French Larousse dictionary sparks row by including gays in ‘marriage’ definition

The right-wing party UMP attacks the leading French dictionary for including same-sex partners in the definition of marriage

French Larousse dictionary sparks row by including gays in ‘marriage’ definition
10 April 2013

The French right-wing party UMP has attacked the Larousse dictionary for its new definition of ‘marriage’.

In the new edition of the 2014 dictionary, which will be published in June, marriage is a ‘solemn act between two same-sex or different-sex persons, who decide to establish a union’.

According to the commentators, Larousse’s move comes after the new French marriage law, which is being discussed at the National Assembly.

The new law is going to guarantee same-sex marriage to same-sex couples and has been passed by the National Assembly and Senate, despite being rejected by the right-wing parties.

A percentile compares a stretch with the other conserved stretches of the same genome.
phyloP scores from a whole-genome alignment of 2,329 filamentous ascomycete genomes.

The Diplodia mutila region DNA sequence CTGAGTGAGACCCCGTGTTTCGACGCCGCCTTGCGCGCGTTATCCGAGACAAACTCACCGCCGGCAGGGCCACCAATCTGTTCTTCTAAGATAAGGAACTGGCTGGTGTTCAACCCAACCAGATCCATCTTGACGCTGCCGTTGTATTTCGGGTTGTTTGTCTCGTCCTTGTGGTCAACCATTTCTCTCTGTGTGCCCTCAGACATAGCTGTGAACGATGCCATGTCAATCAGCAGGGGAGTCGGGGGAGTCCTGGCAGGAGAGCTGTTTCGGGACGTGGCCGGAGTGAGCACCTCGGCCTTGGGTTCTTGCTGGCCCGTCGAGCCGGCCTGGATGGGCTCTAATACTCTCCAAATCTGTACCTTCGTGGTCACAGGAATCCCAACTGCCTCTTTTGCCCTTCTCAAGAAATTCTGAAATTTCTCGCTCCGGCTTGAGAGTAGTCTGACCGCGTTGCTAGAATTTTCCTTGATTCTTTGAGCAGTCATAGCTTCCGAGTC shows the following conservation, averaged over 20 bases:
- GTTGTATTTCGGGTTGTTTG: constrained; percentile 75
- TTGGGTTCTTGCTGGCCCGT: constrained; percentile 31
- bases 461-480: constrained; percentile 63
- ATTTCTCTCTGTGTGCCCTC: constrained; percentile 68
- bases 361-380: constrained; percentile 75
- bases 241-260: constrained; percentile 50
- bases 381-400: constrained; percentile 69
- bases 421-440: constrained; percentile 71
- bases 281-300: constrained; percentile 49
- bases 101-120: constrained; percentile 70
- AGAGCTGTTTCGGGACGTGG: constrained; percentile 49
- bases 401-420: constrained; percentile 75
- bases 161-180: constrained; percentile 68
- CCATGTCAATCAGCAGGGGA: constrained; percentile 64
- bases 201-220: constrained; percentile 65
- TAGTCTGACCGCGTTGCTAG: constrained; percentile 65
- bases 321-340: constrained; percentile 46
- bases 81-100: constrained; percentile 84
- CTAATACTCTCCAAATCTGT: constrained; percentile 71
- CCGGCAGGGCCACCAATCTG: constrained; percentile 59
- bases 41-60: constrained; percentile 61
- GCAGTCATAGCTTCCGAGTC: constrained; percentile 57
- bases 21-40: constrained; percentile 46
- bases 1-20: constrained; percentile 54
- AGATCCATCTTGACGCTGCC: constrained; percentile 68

Speaking with the television channel Canal+, the vice president of UMP Laurent Wauquiez has said today: ‘It’s incredible, this is not normal, the law has not passed yet.

‘I’m a member of parliament, I believe in what I do and I find it incredible.

‘I studied politics and social sciences on their books. I can’t believe they are doing this,’ the former minister added.

Larousse’s move was announced by the UMP member of parliament Hervé Mariton. Speaking with a journalist working for Matin, he said: ‘Larousse is anticipating the parliament’s work.

‘The law has not passed yet. And it would be honorable not to make it pass.’

Gay Star News contacted Larousse but they refused to comment.

UPDATE: Larousse has now issued a statement to GSN, saying they are not interfering in the debate on marriage in France.

They add: ‘It [the definition change] corresponds only to the factual record of the enlargement of the legal concept of marriage in a number of countries (six countries of the European Union) that now recognize marriage between persons of the same sex.

‘In doing so, far from interfering in the parliamentary debate in France and in prejudging the outcome, the Larousse publishing fit into their strict encyclopedic work.’

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